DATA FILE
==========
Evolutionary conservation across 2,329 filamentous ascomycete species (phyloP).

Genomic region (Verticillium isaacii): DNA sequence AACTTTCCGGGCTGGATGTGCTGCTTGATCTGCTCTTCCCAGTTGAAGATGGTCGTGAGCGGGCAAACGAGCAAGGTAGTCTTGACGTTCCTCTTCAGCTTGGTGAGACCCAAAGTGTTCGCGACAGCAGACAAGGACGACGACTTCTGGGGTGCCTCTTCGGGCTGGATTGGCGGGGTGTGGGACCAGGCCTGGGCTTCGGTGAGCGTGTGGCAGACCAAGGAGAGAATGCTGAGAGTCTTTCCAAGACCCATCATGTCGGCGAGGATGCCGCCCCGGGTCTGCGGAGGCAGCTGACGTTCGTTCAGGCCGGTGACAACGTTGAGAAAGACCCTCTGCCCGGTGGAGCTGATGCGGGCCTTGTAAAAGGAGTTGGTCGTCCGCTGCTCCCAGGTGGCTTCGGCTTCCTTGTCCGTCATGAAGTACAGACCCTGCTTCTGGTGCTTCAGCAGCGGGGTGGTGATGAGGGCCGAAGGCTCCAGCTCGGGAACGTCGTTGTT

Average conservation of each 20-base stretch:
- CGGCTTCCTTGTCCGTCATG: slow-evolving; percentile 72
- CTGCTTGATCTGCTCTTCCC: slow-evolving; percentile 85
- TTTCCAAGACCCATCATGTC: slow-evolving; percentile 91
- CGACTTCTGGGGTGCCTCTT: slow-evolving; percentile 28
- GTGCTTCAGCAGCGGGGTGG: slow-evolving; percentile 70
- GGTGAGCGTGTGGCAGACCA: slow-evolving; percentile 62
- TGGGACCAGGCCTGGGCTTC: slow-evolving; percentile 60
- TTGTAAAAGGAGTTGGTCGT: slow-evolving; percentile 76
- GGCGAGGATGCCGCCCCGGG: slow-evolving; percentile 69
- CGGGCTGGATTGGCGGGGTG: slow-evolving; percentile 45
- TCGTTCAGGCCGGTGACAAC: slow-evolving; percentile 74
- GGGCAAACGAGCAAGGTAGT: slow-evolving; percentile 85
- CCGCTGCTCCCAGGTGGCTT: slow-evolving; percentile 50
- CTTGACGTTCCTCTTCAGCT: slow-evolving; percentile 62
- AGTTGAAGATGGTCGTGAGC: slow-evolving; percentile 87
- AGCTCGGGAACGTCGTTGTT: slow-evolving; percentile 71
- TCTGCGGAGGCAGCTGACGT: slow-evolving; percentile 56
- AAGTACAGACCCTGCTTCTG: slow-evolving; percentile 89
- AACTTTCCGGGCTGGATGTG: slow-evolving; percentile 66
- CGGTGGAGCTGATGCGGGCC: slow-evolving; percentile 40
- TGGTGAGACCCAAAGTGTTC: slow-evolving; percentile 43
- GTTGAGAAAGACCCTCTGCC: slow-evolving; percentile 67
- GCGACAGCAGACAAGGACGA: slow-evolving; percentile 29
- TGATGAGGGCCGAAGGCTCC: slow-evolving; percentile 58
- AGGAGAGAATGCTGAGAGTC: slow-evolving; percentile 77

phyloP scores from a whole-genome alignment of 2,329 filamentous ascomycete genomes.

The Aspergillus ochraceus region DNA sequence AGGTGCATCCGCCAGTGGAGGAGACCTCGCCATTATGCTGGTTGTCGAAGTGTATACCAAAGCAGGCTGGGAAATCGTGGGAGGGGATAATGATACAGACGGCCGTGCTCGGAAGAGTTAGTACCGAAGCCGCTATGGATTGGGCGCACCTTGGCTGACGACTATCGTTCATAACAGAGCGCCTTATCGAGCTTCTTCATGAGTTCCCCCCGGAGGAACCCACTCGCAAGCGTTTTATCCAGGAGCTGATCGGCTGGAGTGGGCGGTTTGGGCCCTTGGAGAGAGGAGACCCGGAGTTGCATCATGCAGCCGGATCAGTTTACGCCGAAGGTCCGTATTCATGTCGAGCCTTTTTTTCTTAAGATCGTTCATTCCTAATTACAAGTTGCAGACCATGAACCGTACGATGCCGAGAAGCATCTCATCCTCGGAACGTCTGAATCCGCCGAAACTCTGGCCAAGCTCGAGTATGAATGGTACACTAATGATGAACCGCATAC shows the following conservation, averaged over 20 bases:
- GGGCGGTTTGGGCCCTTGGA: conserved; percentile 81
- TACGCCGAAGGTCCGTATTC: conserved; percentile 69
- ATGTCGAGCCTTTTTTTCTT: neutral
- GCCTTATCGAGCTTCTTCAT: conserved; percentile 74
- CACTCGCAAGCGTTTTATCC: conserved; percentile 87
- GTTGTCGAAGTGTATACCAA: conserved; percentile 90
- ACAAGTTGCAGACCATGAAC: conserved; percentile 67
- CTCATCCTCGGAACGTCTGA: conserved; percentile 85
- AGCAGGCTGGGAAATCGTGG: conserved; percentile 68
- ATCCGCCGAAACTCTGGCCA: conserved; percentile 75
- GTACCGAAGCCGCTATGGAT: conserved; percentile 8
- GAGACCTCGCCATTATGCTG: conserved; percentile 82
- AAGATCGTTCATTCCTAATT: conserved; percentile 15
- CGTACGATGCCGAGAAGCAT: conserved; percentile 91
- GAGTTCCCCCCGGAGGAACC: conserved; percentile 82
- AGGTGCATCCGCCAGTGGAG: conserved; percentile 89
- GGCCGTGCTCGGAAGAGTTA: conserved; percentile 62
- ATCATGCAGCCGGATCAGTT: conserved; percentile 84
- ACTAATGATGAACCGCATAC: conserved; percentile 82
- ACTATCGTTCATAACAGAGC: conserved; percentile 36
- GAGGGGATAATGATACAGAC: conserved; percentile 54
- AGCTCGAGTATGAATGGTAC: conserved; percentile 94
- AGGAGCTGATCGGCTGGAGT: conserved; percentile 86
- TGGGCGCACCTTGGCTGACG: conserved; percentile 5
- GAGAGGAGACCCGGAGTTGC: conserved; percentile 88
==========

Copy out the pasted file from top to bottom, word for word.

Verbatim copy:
Evolutionary conservation across 2,329 filamentous ascomycete species (phyloP).

Genomic region (Verticillium isaacii): DNA sequence AACTTTCCGGGCTGGATGTGCTGCTTGATCTGCTCTTCCCAGTTGAAGATGGTCGTGAGCGGGCAAACGAGCAAGGTAGTCTTGACGTTCCTCTTCAGCTTGGTGAGACCCAAAGTGTTCGCGACAGCAGACAAGGACGACGACTTCTGGGGTGCCTCTTCGGGCTGGATTGGCGGGGTGTGGGACCAGGCCTGGGCTTCGGTGAGCGTGTGGCAGACCAAGGAGAGAATGCTGAGAGTCTTTCCAAGACCCATCATGTCGGCGAGGATGCCGCCCCGGGTCTGCGGAGGCAGCTGACGTTCGTTCAGGCCGGTGACAACGTTGAGAAAGACCCTCTGCCCGGTGGAGCTGATGCGGGCCTTGTAAAAGGAGTTGGTCGTCCGCTGCTCCCAGGTGGCTTCGGCTTCCTTGTCCGTCATGAAGTACAGACCCTGCTTCTGGTGCTTCAGCAGCGGGGTGGTGATGAGGGCCGAAGGCTCCAGCTCGGGAACGTCGTTGTT

Average conservation of each 20-base stretch:
- CGGCTTCCTTGTCCGTCATG: slow-evolving; percentile 72
- CTGCTTGATCTGCTCTTCCC: slow-evolving; percentile 85
- TTTCCAAGACCCATCATGTC: slow-evolving; percentile 91
- CGACTTCTGGGGTGCCTCTT: slow-evolving; percentile 28
- GTGCTTCAGCAGCGGGGTGG: slow-evolving; percentile 70
- GGTGAGCGTGTGGCAGACCA: slow-evolving; percentile 62
- TGGGACCAGGCCTGGGCTTC: slow-evolving; percentile 60
- TTGTAAAAGGAGTTGGTCGT: slow-evolving; percentile 76
- GGCGAGGATGCCGCCCCGGG: slow-evolving; percentile 69
- CGGGCTGGATTGGCGGGGTG: slow-evolving; percentile 45
- TCGTTCAGGCCGGTGACAAC: slow-evolving; percentile 74
- GGGCAAACGAGCAAGGTAGT: slow-evolving; percentile 85
- CCGCTGCTCCCAGGTGGCTT: slow-evolving; percentile 50
- CTTGACGTTCCTCTTCAGCT: slow-evolving; percentile 62
- AGTTGAAGATGGTCGTGAGC: slow-evolving; percentile 87
- AGCTCGGGAACGTCGTTGTT: slow-evolving; percentile 71
- TCTGCGGAGGCAGCTGACGT: slow-evolving; percentile 56
- AAGTACAGACCCTGCTTCTG: slow-evolving; percentile 89
- AACTTTCCGGGCTGGATGTG: slow-evolving; percentile 66
- CGGTGGAGCTGATGCGGGCC: slow-evolving; percentile 40
- TGGTGAGACCCAAAGTGTTC: slow-evolving; percentile 43
- GTTGAGAAAGACCCTCTGCC: slow-evolving; percentile 67
- GCGACAGCAGACAAGGACGA: slow-evolving; percentile 29
- TGATGAGGGCCGAAGGCTCC: slow-evolving; percentile 58
- AGGAGAGAATGCTGAGAGTC: slow-evolving; percentile 77

phyloP scores from a whole-genome alignment of 2,329 filamentous ascomycete genomes.

The Aspergillus ochraceus region DNA sequence AGGTGCATCCGCCAGTGGAGGAGACCTCGCCATTATGCTGGTTGTCGAAGTGTATACCAAAGCAGGCTGGGAAATCGTGGGAGGGGATAATGATACAGACGGCCGTGCTCGGAAGAGTTAGTACCGAAGCCGCTATGGATTGGGCGCACCTTGGCTGACGACTATCGTTCATAACAGAGCGCCTTATCGAGCTTCTTCATGAGTTCCCCCCGGAGGAACCCACTCGCAAGCGTTTTATCCAGGAGCTGATCGGCTGGAGTGGGCGGTTTGGGCCCTTGGAGAGAGGAGACCCGGAGTTGCATCATGCAGCCGGATCAGTTTACGCCGAAGGTCCGTATTCATGTCGAGCCTTTTTTTCTTAAGATCGTTCATTCCTAATTACAAGTTGCAGACCATGAACCGTACGATGCCGAGAAGCATCTCATCCTCGGAACGTCTGAATCCGCCGAAACTCTGGCCAAGCTCGAGTATGAATGGTACACTAATGATGAACCGCATAC shows the following conservation, averaged over 20 bases:
- GGGCGGTTTGGGCCCTTGGA: conserved; percentile 81
- TACGCCGAAGGTCCGTATTC: conserved; percentile 69
- ATGTCGAGCCTTTTTTTCTT: neutral
- GCCTTATCGAGCTTCTTCAT: conserved; percentile 74
- CACTCGCAAGCGTTTTATCC: conserved; percentile 87
- GTTGTCGAAGTGTATACCAA: conserved; percentile 90
- ACAAGTTGCAGACCATGAAC: conserved; percentile 67
- CTCATCCTCGGAACGTCTGA: conserved; percentile 85
- AGCAGGCTGGGAAATCGTGG: conserved; percentile 68
- ATCCGCCGAAACTCTGGCCA: conserved; percentile 75
- GTACCGAAGCCGCTATGGAT: conserved; percentile 8
- GAGACCTCGCCATTATGCTG: conserved; percentile 82
- AAGATCGTTCATTCCTAATT: conserved; percentile 15
- CGTACGATGCCGAGAAGCAT: conserved; percentile 91
- GAGTTCCCCCCGGAGGAACC: conserved; percentile 82
- AGGTGCATCCGCCAGTGGAG: conserved; percentile 89
- GGCCGTGCTCGGAAGAGTTA: conserved; percentile 62
- ATCATGCAGCCGGATCAGTT: conserved; percentile 84
- ACTAATGATGAACCGCATAC: conserved; percentile 82
- ACTATCGTTCATAACAGAGC: conserved; percentile 36
- GAGGGGATAATGATACAGAC: conserved; percentile 54
- AGCTCGAGTATGAATGGTAC: conserved; percentile 94
- AGGAGCTGATCGGCTGGAGT: conserved; percentile 86
- TGGGCGCACCTTGGCTGACG: conserved; percentile 5
- GAGAGGAGACCCGGAGTTGC: conserved; percentile 88